“The connection between a congregation founded in 1776, the forging of First Baptist Church, the first black president opening the first national African-American museum, all of those dots are being connected,” the Rev. Reginald Davis told WVEC.

But in truth, it took more than a few people, and a century’s worth of starts and stops, to shift the museum from conversation to construction.

President Barack Obama speaks during the dedication ceremony for the Smithsonian Museum of African American History and Culture on the National Mall in Washington.

Pablo Martinez Monsivais/AP



The idea of the museum was first proposed in 1915 by black veterans of the Civil War. A year later, Rep. Leonidas C. Dyer, R-Mo., introduced HR 18721, a bill that called for a commission to “secure plans and designs for a monument or memorial to the memory of the negro soldiers and sailors who fought in the wars of our country.”

Three years later, Dyer — who also authored the 1918 Dyer Anti-Lynching bill — upped the ante and drafted a bill to erect an African-American monument in the capital. InBegin with the Past: Building the National Museum of African American History and Culture, author Mabel Wilson writes that Dyer’s 1919 bill “sparked a round of discussions among the various committees overseeing federal land.” There was even talk of building the memorial on the National Mall, but a decision on how to pay for it was put off.

In 1929, things looked hopeful again when Congress passed legislation establishing a commission charged with building an African-American memorial. But once again, no money was allocated for it — it was the Depression — and the project lost momentum.

The museum gained new champions during the civil rights era, but it wasn’t until 1986 that Congress passed a joint resolution supporting private efforts to build it. The efforts inched forward in 1991 when a Smithsonian blue-ribbon commission pushed for creation of the museum, recommending that the iconic, red-brick Arts and Industries Building be its temporary home. But political squabbles over funding and a site location stymied that effort.

The arrival of the new millennium, however, seemed to bring with it new momentum to get the museum built. In 2003, Congress passed the National Museum of African American History and Culture Act, a bill making the museum part of the Smithsonian Institution.

Over the next few years, a board was selected and more than $240 million was raised from donors such as Oprah’s Charitable Foundation, Samuel L. Jackson and his family, Michael Jordan and his family, the LeBron James Family Foundation, the Kobe and Vanessa Bryant Family Foundation, Earvin and Cookie Johnson and family, and Mellody Hobson and George Lucas. The federal government kicked in $270 million.

“They took advantage of having the first African-American president, and of President Obama’s legacy,” Emmett Carson, president and chief executive of the Silicon Valley Community Foundation and an authority on African-American giving, told The Washington Post in May.

Enlarge this image

The Freelon Adjaye Bond/SmithGroup, which designed the winning concept for the National Museum of African American History and Culture, met with Smithsonian Institution members in April 2009. David Adjaye (third from right) and Phil Freelon (second from right) pulled ideas from cultural icons for their design.

Jacquelyn Martin/AP

The other pieces fell into place once the location was decided in 2006: an architecture design team selected in 2009, and finally, in February 2012, a groundbreaking.

“This day has been a long time coming,” Obama said during the ceremony.

The building and collections

Today the 400,000-square-foot museum stands on the National Mall near the Washington Monument. The art of the Yoruba people, with origins in Nigeria and Benin, inspired its tiered facade.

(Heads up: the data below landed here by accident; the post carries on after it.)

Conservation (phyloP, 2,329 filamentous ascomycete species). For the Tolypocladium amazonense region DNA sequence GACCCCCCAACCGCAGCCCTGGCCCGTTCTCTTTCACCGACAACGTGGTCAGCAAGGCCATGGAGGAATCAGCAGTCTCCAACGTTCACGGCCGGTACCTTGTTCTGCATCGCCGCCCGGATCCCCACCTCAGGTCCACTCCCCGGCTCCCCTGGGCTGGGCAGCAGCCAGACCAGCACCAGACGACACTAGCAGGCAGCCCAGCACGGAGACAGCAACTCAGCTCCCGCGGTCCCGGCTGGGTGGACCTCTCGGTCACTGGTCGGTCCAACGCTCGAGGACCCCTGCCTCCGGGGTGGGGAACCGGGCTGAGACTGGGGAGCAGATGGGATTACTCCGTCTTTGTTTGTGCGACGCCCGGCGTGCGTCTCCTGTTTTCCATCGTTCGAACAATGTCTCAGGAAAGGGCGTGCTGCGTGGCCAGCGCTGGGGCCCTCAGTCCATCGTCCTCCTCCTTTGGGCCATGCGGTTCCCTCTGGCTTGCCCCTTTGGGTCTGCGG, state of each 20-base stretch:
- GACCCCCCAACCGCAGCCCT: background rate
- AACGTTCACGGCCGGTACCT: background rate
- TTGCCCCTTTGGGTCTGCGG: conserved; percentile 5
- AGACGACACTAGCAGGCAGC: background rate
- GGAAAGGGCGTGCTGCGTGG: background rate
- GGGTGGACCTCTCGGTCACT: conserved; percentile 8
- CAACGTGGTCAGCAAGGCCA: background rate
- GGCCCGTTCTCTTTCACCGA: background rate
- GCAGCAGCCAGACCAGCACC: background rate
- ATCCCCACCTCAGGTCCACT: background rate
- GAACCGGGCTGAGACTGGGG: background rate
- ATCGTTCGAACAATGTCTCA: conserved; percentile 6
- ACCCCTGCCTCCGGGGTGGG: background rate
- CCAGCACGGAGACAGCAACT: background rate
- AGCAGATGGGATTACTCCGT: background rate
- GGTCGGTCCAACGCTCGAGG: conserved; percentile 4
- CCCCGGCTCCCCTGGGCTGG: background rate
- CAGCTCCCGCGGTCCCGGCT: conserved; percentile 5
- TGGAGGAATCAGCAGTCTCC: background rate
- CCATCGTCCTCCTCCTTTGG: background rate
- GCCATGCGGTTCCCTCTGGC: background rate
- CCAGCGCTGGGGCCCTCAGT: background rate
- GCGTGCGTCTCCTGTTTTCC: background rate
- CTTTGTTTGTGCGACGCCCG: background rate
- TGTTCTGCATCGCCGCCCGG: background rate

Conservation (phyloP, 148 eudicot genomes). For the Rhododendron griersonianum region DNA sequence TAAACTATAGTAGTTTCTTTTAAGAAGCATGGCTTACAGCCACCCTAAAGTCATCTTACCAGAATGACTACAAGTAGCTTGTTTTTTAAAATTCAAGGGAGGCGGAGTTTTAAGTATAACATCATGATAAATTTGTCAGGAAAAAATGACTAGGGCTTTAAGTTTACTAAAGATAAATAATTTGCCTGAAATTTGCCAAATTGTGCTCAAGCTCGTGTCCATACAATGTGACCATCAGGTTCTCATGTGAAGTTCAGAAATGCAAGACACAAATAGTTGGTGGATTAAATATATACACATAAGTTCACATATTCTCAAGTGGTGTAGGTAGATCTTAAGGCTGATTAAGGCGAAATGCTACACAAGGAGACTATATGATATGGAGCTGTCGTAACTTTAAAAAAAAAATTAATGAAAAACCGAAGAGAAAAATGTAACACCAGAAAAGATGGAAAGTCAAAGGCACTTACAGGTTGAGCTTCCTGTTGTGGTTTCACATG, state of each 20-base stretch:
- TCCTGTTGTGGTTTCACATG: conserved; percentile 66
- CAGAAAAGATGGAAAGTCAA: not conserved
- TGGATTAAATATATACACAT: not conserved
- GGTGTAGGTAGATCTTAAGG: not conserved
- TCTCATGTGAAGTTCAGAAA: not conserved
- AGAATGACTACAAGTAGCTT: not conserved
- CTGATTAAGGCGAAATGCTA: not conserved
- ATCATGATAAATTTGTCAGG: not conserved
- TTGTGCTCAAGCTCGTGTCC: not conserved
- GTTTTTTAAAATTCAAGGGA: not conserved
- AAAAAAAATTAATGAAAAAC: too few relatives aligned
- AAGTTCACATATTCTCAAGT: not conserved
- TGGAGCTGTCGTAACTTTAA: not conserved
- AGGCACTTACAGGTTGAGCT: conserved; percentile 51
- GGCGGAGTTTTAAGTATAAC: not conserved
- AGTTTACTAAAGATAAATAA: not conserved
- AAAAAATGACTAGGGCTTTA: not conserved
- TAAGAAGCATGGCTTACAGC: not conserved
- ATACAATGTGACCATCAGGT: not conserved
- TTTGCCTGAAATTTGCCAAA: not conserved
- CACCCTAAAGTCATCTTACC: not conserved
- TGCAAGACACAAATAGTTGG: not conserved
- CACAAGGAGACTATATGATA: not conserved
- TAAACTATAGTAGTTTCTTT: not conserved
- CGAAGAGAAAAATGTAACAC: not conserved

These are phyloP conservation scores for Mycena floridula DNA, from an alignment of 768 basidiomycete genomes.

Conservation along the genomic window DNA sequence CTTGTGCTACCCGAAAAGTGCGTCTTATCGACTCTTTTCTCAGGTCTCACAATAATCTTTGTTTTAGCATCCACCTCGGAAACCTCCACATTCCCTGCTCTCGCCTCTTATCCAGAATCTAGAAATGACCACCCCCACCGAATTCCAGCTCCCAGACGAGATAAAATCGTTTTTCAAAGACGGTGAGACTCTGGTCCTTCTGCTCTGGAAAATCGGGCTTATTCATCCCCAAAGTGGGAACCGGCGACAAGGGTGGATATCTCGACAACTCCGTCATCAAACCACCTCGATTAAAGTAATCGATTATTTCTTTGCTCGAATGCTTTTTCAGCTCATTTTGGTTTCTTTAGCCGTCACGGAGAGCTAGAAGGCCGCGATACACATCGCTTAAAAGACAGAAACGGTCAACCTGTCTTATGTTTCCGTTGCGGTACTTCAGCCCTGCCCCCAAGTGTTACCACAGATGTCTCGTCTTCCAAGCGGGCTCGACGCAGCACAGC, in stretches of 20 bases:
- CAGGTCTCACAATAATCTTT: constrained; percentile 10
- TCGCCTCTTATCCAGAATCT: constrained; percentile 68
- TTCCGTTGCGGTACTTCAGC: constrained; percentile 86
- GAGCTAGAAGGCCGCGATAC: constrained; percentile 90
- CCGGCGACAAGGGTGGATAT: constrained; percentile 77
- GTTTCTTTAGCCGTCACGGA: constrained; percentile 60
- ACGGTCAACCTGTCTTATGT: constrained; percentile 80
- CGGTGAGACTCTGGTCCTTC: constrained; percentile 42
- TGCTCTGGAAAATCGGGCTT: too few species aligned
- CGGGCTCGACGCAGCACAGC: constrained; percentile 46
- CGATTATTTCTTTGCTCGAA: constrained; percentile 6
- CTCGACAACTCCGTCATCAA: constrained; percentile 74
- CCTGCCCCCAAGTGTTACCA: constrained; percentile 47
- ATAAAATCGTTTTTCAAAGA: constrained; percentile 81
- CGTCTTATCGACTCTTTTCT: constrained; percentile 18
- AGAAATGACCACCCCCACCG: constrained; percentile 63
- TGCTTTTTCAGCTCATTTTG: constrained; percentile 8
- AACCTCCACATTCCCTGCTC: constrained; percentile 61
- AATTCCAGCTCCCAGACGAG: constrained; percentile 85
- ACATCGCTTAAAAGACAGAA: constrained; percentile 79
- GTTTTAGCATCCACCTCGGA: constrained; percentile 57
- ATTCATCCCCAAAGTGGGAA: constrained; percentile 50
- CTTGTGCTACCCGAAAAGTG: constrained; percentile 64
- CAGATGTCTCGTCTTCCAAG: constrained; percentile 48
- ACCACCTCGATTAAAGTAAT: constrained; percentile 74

In 2012, NPR’s Melissa Block talked to Phil Freelon, architect of record for the project, who described other influences that led to its design.

“David Adjaye, our lead designer, came up with the idea of trying to link the building form to a cultural icon that was significant. There are other aspects of the design, for instance, the porch, which is, I think, more akin to what you see in America — not only in black culture but across the nation. And so it’s really a blending of cultural icons that we think speak to the African-American culture.”

The majority of the exhibition space is underground. On the bottom level, museumgoers will find themselves in literal and metaphorical darkness: slavery. Then, as they ascend, visitors move through exhibits exploring the Jim Crow era and the civil rights movement, until finally reaching light and joy — above-ground galleries devoted to culture, music, dance, literature.

“The Power of Place,” an exhibition on the third floor, is about “the diversity of African-American history and culture across a wide expanse … thematic, chronological and geographic,” Paul Gardullo, one of the museum’s curators, recently told NPR.

Some of the museum’s more than 35,000 artifacts include slave shackles, a dress Rosa Parks made in the 1950s, Muhammad Ali’s boxing headgear, and a circa 1918 charm featuring one of the founders of Alpha Kappa Alpha Sorority Inc., the first Greek-lettered organization for black women. (Full disclosure: I am a member of this sorority.)

In that 2012 NPR conversation, Freelon noted that the museum’s contents wouldn’t just focus on “well-known names.”


Both from Google Images

Giselle Shapiro of Los Angeles holds her hands in prayer




“These facilities should express the ideals and vision of the everyday person. There were foot soldiers, if you will, of the civil rights movement that need to be commemorated. And often, those stories, because they’re unfamiliar, are really quite interesting. And so our efforts to pull out the interesting stories goes beyond just the marquee names that we all know.”

That method of organizing the vast collection — and the choices made for exhibits — seems to hew closely to a hope the president expressed back in 2012.

“I want [my daughters] to see how ordinary Americans can do extraordinary things,” he said. “I want them to appreciate this museum, not just as a record of tragedy, but as a celebration of life.”



SUNDAY, SEPTEMBER 25, 2016. 1:55 a.m. [GMT]